Maths anxiety is real and affects many people. Ruth Hand from the Mathematics Resources Centre (MASH) explains what it is and how to overcome it.
Have you ever seen ‘maths’ on your timetable and felt your heart sink? Then you're a really normal student!
About one in three 15-24 year-olds feel anxious about maths (some estimates are higher), and this group includes people studying numerate degrees, so if you're feeling anxious about maths, there are others on your course feeling the same way.
What is maths anxiety?
Most people are anxious about something, and maths-anxious people are anxious about doing maths! One of the things that characterises maths anxiety specifically is that it is an emotion that blocks a person’s reasoning ability when confronted with a mathematical situation.
It can have physical symptoms e.g. a racing heart, irregular breathing, sweatiness, shakiness, and a hollow feeling in the stomach. It can prevent you from wanting to try, and make you feel guilty for not wanting to try. It's certainly a horrible condition to have.
Why is my brain doing this to me?!
Researchers have investigated maths anxiety using brain scans. This research provides evidence that maths anxiety reduces working memory. Since working memory is important for many maths tasks you can see how a downward spiral might start.
Maths anxiety also affects the ‘fight or flight’ region of the brain. When you are maths-anxious your brain sees maths as a threat and can react in the same way as a brain experiencing physical pain, i.e. it tells you to run away!
The good news is that researchers have shown that using emotional control techniques before you attempt to do maths can get your brain back on track and allow you to learn maths successfully.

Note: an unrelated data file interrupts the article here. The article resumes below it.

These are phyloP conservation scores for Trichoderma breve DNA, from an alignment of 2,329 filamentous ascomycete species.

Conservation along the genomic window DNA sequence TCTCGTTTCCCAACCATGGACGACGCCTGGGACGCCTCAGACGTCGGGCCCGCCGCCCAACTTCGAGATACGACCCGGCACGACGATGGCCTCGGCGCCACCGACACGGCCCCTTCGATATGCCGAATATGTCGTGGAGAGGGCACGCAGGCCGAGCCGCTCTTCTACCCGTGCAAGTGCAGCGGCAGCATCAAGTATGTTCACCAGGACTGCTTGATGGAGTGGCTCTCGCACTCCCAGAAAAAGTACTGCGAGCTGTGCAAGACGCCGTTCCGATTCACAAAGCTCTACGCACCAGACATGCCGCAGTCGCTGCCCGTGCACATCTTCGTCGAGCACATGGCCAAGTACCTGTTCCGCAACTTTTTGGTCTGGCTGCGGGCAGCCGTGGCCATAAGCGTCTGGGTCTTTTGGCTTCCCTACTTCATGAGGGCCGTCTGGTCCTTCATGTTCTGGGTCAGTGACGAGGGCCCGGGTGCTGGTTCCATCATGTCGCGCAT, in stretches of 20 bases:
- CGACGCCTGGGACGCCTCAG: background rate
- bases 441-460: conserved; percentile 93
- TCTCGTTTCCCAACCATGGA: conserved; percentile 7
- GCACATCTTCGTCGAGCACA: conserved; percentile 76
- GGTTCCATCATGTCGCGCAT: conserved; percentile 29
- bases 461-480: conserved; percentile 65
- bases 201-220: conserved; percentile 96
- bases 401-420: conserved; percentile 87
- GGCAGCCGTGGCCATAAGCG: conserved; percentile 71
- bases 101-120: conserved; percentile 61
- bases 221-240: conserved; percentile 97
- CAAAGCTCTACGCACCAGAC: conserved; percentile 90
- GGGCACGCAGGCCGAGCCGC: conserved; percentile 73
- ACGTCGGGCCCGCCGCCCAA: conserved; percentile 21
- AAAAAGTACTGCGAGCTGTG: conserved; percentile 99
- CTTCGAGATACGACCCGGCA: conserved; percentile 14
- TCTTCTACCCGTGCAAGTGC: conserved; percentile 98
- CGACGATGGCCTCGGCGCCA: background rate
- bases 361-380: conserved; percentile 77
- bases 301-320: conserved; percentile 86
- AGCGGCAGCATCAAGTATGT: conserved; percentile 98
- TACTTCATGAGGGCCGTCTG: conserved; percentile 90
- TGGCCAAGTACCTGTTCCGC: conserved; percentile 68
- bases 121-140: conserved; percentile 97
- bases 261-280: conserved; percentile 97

Our colleagues at Sheffield Hallam University have produced a student resource with some techniques for dealing with maths anxiety.
What is it about maths that creates feelings of anxiety in so many people? That's a question researchers are still trying to answer.
Maths is presented at school with ‘right or wrong’ answers. It's likely that this makes people feel nervous that they will give one of the ‘wrong’ ones. This fear is often rooted in past humiliation.
Maths is also often thought of as something ‘clever’ people can do, and this can lead to variety of self-esteem problems. Those who think they can’t do maths because they are ‘not clever enough’ are put off from trying in the first place.
There are also students who see themselves as ‘good at maths’ and therefore feel anxious when they meet more difficult problems.
The first step is... to take one
One of the cruel things about maths anxiety is that it can become a self-fulfilling prophecy. Maths learning often builds on previous maths learning and practice is an important part of the learning process.
Anxiety can be paralysing, and can prevent you from being able to make a start. In fact, maths anxiety can even prevent students from seeking help with maths.
The MASH team understand that many students are anxious. We work with maths-anxious students every day. Our drop-in is a safe place to come and seek support especially if you feel you've fallen behind in lectures.
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